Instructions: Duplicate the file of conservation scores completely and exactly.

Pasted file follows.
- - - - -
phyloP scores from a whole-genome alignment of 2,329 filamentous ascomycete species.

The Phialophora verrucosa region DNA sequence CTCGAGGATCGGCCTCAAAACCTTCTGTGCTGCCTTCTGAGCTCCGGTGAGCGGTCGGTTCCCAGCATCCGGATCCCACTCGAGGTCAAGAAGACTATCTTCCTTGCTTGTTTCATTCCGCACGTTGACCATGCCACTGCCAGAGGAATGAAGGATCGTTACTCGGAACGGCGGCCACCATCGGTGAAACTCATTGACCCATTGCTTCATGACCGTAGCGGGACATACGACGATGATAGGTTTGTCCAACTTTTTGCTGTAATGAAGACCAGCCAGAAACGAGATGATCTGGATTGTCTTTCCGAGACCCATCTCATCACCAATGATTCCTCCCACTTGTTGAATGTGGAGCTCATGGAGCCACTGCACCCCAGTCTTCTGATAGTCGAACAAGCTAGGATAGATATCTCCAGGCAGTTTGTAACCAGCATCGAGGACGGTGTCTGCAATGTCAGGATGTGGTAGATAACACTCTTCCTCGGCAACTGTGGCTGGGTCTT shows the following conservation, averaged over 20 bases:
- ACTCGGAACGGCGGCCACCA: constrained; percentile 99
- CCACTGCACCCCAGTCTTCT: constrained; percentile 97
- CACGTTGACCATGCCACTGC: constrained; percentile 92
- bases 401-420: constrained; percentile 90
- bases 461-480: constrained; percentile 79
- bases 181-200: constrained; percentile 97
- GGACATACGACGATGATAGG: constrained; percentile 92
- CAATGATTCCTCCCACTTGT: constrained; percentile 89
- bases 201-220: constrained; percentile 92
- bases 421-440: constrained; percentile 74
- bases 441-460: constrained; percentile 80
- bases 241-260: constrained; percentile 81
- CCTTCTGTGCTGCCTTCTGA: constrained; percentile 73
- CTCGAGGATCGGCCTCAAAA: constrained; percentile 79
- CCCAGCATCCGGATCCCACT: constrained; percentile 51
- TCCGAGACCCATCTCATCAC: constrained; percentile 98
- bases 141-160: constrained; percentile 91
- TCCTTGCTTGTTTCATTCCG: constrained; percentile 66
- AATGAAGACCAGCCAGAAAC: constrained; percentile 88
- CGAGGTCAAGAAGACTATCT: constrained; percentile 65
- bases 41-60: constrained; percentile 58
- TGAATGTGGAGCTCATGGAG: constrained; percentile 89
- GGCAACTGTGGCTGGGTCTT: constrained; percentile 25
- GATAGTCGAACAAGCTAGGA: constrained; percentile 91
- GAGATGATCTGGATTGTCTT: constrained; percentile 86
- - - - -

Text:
phyloP scores from a whole-genome alignment of 2,329 filamentous ascomycete species.

The Phialophora verrucosa region DNA sequence CTCGAGGATCGGCCTCAAAACCTTCTGTGCTGCCTTCTGAGCTCCGGTGAGCGGTCGGTTCCCAGCATCCGGATCCCACTCGAGGTCAAGAAGACTATCTTCCTTGCTTGTTTCATTCCGCACGTTGACCATGCCACTGCCAGAGGAATGAAGGATCGTTACTCGGAACGGCGGCCACCATCGGTGAAACTCATTGACCCATTGCTTCATGACCGTAGCGGGACATACGACGATGATAGGTTTGTCCAACTTTTTGCTGTAATGAAGACCAGCCAGAAACGAGATGATCTGGATTGTCTTTCCGAGACCCATCTCATCACCAATGATTCCTCCCACTTGTTGAATGTGGAGCTCATGGAGCCACTGCACCCCAGTCTTCTGATAGTCGAACAAGCTAGGATAGATATCTCCAGGCAGTTTGTAACCAGCATCGAGGACGGTGTCTGCAATGTCAGGATGTGGTAGATAACACTCTTCCTCGGCAACTGTGGCTGGGTCTT shows the following conservation, averaged over 20 bases:
- ACTCGGAACGGCGGCCACCA: constrained; percentile 99
- CCACTGCACCCCAGTCTTCT: constrained; percentile 97
- CACGTTGACCATGCCACTGC: constrained; percentile 92
- bases 401-420: constrained; percentile 90
- bases 461-480: constrained; percentile 79
- bases 181-200: constrained; percentile 97
- GGACATACGACGATGATAGG: constrained; percentile 92
- CAATGATTCCTCCCACTTGT: constrained; percentile 89
- bases 201-220: constrained; percentile 92
- bases 421-440: constrained; percentile 74
- bases 441-460: constrained; percentile 80
- bases 241-260: constrained; percentile 81
- CCTTCTGTGCTGCCTTCTGA: constrained; percentile 73
- CTCGAGGATCGGCCTCAAAA: constrained; percentile 79
- CCCAGCATCCGGATCCCACT: constrained; percentile 51
- TCCGAGACCCATCTCATCAC: constrained; percentile 98
- bases 141-160: constrained; percentile 91
- TCCTTGCTTGTTTCATTCCG: constrained; percentile 66
- AATGAAGACCAGCCAGAAAC: constrained; percentile 88
- CGAGGTCAAGAAGACTATCT: constrained; percentile 65
- bases 41-60: constrained; percentile 58
- TGAATGTGGAGCTCATGGAG: constrained; percentile 89
- GGCAACTGTGGCTGGGTCTT: constrained; percentile 25
- GATAGTCGAACAAGCTAGGA: constrained; percentile 91
- GAGATGATCTGGATTGTCTT: constrained; percentile 86